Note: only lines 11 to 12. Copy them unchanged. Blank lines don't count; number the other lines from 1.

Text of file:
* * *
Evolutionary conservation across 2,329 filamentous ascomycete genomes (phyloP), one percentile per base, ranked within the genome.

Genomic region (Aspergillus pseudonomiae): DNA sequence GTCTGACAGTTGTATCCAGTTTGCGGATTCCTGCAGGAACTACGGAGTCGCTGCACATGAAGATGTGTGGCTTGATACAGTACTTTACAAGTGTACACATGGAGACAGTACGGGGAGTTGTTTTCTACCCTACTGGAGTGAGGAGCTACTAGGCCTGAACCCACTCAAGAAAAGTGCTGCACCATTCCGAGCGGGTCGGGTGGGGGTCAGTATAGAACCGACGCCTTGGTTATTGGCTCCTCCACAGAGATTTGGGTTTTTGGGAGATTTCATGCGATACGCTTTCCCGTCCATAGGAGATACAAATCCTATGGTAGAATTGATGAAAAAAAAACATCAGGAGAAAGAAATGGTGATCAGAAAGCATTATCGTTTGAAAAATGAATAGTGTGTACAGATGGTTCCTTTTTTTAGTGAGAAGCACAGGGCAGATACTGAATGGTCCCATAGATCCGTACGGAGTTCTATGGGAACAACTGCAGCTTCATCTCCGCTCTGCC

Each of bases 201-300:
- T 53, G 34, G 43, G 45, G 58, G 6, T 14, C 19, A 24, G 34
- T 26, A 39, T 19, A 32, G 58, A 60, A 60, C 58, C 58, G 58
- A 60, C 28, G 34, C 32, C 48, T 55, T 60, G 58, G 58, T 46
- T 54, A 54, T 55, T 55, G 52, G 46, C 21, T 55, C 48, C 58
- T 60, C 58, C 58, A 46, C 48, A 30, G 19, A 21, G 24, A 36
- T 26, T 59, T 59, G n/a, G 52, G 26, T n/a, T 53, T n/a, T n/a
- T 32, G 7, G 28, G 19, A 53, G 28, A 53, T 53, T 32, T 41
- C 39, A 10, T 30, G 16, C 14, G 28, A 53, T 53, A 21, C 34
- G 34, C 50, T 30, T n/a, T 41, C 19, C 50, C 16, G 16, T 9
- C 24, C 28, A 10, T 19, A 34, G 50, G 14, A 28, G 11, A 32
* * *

- C 39, A 10, T 30, G 16, C 14, G 28, A 53, T 53, A 21, C 34
- G 34, C 50, T 30, T n/a, T 41, C 19, C 50, C 16, G 16, T 9